The centerpiece is a treasure, for sure, but Gagosian wasn’t able to sell it by the end of the first day. It seems collectors were slow to come around to a $1.5 million price tag at a fair where, in general across all galleries, work is usually more moderately priced.
“That doesn’t seem to be in line with Nam June Paik’s auction history,” said a former auction specialist, who is now an advisor.
The top price for a work by Paik at auction is $646,897, recorded at Christie’s Hong Kong in 2007.
But sources at the gallery did indicate other, smaller works had sold, and it was one of the more talked-about presentations at the fair.
“The installation, performance and video-based strategies which seem to dominate the current contemporary art landscape are unthinkable without the profound influence of Nam June Paik,” Nick Simunovic—who is the director of Gagosian’s Hong Kong outpost, and put together the booth—said in an emailed statement. “At the same time, his work is too little known, especially in relation to his enormous stature.”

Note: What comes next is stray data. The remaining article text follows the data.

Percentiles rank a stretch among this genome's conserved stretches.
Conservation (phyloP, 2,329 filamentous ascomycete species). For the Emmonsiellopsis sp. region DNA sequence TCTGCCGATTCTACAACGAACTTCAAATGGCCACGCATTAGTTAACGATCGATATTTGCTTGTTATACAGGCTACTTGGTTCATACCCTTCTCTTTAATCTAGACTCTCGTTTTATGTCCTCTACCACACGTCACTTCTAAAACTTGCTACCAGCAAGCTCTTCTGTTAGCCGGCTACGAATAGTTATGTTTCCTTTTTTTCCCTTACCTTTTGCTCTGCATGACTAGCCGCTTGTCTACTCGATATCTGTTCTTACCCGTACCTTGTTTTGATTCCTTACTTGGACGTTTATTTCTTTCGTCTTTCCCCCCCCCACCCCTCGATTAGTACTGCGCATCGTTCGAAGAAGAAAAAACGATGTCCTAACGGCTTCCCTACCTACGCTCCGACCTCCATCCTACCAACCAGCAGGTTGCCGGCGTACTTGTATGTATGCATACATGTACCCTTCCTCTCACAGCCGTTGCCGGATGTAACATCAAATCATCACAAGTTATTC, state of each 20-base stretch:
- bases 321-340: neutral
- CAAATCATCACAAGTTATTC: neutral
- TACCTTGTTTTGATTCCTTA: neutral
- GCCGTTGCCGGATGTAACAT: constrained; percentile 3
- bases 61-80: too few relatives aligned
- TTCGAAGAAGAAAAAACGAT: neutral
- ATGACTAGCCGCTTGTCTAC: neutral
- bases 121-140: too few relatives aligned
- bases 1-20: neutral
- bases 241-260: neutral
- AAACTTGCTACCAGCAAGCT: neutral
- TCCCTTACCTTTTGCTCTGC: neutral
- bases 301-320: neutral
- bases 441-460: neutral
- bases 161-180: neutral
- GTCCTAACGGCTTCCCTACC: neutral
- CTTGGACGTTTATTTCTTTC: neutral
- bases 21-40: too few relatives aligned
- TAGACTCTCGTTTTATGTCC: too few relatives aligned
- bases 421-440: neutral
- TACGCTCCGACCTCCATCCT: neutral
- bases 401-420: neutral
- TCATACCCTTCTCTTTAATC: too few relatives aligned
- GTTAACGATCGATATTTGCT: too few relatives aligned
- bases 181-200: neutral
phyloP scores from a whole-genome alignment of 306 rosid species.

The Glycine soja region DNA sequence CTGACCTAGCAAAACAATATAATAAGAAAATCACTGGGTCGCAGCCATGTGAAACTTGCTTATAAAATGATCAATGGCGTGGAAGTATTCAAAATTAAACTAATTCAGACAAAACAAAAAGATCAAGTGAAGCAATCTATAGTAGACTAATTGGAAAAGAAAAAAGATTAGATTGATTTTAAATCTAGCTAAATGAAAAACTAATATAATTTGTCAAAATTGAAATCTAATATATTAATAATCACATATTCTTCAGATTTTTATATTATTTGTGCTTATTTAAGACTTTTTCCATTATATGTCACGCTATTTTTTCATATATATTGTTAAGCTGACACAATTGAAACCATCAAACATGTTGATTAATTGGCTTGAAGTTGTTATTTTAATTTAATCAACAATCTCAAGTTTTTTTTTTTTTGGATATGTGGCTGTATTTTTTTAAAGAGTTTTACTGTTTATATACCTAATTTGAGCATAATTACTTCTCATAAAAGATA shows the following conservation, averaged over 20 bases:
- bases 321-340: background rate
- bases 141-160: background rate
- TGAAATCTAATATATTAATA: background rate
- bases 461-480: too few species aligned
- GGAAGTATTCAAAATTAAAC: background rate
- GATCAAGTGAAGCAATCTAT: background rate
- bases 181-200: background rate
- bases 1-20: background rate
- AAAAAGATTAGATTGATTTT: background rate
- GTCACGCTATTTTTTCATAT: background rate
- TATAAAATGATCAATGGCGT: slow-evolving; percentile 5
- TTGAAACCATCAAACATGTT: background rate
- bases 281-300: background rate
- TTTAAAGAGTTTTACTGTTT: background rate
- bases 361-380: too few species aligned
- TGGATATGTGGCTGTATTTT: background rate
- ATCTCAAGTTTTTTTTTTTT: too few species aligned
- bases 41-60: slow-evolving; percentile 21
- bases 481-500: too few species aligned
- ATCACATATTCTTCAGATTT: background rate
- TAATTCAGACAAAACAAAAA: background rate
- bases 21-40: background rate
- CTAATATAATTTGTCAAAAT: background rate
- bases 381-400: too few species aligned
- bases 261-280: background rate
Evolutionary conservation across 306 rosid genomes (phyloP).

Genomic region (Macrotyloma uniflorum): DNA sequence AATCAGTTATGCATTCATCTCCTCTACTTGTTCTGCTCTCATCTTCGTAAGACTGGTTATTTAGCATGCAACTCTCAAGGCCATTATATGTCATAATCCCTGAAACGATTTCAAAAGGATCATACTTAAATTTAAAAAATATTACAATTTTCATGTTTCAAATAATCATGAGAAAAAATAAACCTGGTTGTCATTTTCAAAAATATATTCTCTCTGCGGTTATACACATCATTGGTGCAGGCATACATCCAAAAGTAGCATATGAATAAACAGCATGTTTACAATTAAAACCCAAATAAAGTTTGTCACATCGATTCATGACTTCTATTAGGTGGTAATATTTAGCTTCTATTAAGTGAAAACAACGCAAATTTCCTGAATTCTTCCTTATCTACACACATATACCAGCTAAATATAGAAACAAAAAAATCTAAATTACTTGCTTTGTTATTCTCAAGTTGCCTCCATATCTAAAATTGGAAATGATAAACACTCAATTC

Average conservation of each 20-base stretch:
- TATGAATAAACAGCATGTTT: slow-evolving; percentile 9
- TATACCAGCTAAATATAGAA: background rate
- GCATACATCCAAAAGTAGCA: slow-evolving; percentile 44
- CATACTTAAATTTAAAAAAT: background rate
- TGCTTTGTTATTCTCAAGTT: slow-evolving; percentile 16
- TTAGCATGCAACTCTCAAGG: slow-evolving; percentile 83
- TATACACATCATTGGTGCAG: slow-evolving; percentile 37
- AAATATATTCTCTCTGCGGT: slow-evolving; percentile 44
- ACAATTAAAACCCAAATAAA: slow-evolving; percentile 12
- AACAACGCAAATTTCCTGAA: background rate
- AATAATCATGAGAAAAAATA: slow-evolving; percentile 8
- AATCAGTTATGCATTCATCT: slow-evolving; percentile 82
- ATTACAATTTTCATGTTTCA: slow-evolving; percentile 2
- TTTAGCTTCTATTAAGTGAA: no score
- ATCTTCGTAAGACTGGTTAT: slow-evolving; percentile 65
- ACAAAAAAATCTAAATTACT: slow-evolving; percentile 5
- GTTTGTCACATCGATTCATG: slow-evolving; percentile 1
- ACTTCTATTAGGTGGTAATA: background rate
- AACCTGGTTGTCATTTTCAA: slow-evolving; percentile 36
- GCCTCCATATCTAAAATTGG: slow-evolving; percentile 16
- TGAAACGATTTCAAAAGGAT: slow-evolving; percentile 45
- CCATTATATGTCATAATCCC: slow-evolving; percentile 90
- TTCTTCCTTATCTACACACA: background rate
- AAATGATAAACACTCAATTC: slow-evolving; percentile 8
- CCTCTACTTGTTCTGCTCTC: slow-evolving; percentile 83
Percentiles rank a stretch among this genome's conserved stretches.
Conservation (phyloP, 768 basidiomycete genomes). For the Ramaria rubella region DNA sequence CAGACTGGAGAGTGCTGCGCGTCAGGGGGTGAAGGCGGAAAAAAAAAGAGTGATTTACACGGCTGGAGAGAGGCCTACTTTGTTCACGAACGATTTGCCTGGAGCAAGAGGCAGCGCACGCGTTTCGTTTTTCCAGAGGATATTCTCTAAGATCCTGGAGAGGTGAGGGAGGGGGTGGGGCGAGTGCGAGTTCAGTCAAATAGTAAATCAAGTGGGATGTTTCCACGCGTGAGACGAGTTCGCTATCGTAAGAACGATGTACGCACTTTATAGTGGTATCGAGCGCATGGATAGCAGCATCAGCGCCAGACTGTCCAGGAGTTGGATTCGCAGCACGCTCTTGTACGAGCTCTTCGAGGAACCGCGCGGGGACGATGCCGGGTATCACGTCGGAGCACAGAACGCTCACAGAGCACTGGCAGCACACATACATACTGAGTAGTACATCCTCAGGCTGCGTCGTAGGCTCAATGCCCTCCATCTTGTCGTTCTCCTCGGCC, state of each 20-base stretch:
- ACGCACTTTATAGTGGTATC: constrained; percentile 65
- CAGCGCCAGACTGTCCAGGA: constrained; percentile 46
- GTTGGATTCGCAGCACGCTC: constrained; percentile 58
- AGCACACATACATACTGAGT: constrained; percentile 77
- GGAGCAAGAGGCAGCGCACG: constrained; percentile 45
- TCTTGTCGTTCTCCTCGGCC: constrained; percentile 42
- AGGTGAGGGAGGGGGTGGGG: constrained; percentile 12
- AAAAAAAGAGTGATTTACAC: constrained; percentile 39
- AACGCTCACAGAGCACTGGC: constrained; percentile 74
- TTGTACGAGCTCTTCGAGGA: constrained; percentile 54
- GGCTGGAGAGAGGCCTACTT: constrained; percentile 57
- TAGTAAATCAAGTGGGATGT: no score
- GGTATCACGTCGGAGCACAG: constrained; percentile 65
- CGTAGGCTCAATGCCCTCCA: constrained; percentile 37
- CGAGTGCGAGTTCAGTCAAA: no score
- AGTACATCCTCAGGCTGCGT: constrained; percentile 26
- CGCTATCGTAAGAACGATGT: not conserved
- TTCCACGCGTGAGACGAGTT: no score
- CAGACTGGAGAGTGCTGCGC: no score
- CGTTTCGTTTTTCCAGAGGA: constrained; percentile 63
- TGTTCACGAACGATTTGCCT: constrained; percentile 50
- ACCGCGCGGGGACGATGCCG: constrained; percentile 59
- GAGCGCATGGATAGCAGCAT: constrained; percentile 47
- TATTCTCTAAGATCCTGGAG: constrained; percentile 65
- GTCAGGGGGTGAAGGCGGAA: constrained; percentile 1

, which has two locations in London plus one in Venice, also had an ambitious booth set up: The gallery decided to play house here at Pier 94, setting up “furniture” by
through a series of “rooms,” with stately paintings installed throughout.
“We decided to do a booth about the domestic,” said Glenn Scott Wright, director and partner at the gallery.
In the “living room” there are a few delightful
paintings from the 1940s, as well as masterful portraits by
and, through booth walls set up into a corridor, paintings by
. Collectors had put some of the work on hold, including two Averys and two Kusamas. The work tended to be on the more expensive side for the fair, with an upper limit of €800,000, and that may be why buyers had not yet pulled the trigger by Wednesday afternoon.